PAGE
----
Buses, trains and ferries
From Monday 6 April, Transperth will reduce their services.
No one from over east will be allowed entry into WA and turned around – UNLESS they are an approved exempt traveller.
An exempt traveller must perform one of the following functions:
– Health services
– Emergency services
– Transport, freight and logistics
– Specialists skills, not available in WA, for industry or business continuity
– National or State security and governance; and
– Courts and judicial services
- Australians are currently banned from travelling overseas – exceptions will be made for aid workers and for compassionate, employment and other essential travel.
Travelling within WA
- Travel within the state has been restricted to regional boundaries.
- Freight and essential travel, such as for work or co-parenting arrangements, are exempted.
- Compassionate exemptions also apply – more here
- Border lockdowns are now in place for Western Australia.
— Chris Olejko (@C_Ollie13) March 24, 2020
Freight and essential travel beyond the WA border is exempted. This means there’s no need to panic-buy anything, OK?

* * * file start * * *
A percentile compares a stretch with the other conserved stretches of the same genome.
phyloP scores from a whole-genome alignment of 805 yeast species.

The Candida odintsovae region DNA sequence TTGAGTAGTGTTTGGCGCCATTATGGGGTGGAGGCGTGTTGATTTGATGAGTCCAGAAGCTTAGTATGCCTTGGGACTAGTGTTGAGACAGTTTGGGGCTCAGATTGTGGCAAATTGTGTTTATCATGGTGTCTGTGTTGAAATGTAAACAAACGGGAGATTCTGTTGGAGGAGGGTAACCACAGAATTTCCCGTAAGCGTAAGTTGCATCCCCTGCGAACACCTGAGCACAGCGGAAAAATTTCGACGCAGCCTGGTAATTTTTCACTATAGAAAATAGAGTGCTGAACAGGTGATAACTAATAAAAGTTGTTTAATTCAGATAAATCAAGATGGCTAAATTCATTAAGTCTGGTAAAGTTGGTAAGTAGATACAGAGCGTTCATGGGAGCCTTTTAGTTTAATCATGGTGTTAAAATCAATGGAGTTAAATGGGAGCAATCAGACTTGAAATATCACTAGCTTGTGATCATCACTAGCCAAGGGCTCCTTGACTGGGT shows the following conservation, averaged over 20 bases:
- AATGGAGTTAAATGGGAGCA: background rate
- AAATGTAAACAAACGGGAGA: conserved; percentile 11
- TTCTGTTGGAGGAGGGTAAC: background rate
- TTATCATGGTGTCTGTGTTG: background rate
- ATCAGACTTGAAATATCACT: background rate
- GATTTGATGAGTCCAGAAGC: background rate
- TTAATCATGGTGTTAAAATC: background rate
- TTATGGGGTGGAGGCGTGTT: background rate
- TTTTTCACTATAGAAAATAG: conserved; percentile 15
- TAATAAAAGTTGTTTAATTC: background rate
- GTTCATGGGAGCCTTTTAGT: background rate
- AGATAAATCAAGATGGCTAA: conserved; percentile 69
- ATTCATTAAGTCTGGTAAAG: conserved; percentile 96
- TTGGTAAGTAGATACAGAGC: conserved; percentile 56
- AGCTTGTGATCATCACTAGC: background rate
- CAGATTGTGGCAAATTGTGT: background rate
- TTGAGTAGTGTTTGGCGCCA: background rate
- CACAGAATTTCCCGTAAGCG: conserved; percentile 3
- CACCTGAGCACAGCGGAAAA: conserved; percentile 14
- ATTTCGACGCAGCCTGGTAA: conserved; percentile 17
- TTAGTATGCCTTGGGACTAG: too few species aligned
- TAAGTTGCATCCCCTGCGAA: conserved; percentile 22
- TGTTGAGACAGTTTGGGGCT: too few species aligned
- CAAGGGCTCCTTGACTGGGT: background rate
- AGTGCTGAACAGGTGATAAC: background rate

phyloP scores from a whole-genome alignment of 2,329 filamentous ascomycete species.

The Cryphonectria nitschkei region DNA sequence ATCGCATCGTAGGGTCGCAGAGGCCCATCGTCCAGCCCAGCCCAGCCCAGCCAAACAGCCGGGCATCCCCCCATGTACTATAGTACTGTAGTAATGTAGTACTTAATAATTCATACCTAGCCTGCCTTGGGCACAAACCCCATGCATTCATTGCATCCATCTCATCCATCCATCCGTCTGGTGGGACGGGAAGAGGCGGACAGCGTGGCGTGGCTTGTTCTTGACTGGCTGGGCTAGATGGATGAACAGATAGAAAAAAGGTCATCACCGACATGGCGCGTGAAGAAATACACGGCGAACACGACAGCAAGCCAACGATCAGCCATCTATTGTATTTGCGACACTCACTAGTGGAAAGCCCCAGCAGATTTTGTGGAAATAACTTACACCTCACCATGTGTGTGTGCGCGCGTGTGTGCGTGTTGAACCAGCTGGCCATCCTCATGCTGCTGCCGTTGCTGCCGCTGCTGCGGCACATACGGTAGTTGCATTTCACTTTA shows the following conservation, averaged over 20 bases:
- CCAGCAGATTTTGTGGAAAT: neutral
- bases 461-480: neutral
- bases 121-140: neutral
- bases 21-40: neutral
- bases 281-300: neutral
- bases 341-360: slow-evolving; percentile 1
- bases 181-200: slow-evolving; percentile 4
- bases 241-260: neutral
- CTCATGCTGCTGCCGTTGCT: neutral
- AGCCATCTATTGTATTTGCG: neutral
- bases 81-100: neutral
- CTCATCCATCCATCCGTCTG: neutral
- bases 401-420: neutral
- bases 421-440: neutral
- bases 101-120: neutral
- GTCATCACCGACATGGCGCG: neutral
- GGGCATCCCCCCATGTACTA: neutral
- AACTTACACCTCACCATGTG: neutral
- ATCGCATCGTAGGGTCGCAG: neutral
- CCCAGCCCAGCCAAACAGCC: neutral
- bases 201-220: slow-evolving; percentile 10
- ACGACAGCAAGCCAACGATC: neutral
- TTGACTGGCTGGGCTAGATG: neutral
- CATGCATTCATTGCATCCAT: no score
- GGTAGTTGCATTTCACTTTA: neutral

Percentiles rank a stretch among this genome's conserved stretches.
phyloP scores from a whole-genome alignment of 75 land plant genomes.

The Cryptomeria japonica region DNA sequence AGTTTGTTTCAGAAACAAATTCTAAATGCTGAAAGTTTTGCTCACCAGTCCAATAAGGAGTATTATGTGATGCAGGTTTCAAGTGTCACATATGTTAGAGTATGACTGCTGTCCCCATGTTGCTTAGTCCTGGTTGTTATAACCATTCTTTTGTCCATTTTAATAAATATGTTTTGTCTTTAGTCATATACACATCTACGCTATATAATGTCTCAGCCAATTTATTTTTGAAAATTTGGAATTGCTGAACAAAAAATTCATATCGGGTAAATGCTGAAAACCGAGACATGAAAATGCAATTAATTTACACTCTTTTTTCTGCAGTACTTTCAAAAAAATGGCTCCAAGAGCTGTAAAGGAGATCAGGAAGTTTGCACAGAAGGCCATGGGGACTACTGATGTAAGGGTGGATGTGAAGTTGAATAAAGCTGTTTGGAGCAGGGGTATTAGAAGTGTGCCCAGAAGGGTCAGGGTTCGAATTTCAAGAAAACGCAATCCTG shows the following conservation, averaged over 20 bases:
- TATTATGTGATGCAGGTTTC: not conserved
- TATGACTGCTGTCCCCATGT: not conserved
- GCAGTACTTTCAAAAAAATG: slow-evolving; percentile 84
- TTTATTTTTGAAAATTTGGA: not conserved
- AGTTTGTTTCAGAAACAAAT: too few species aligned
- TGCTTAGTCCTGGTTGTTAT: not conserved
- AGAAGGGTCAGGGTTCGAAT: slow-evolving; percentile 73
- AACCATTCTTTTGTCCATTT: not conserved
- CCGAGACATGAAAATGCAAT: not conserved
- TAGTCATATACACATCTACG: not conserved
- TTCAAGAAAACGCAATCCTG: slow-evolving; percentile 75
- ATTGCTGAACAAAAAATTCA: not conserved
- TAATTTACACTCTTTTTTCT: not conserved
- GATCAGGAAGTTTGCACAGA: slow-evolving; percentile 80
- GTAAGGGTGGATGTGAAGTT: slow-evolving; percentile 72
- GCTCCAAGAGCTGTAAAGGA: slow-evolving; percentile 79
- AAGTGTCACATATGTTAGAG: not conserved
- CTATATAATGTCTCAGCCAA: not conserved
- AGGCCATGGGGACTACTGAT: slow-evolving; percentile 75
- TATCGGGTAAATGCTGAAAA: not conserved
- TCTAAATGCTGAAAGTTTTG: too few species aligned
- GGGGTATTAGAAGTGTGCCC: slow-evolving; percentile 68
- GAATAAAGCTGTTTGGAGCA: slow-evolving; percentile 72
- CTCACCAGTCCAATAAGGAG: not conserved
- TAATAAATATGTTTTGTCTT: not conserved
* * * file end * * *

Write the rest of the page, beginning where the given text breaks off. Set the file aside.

Stuff like food, gas, medicine and other goods will be delivered via road, rail, air and sea as normal.
Schools In WA
- West Australian schools are set to reopen Wednesday, April 29.
- WA public schools will then be open for all parents and carers who choose to send their children
- Anyone who does not want their children to attend school in person, they can continue learning from home
- Year 11 and 12 students are strongly encouraged to attend in person
- Parents and carers of children and young people with complex medical needs are encouraged to seek medical advice regarding attendance at school.
Do I absolutely need to wear a facemask?
On the ABC’s Coronacast podcast, Dr Norman Swan says that while face masks do help prevent the transfer of droplets, you don’t need to wear one while walking down the street.
“…you are not going to get coronavirus from the air,” says Dr Swan.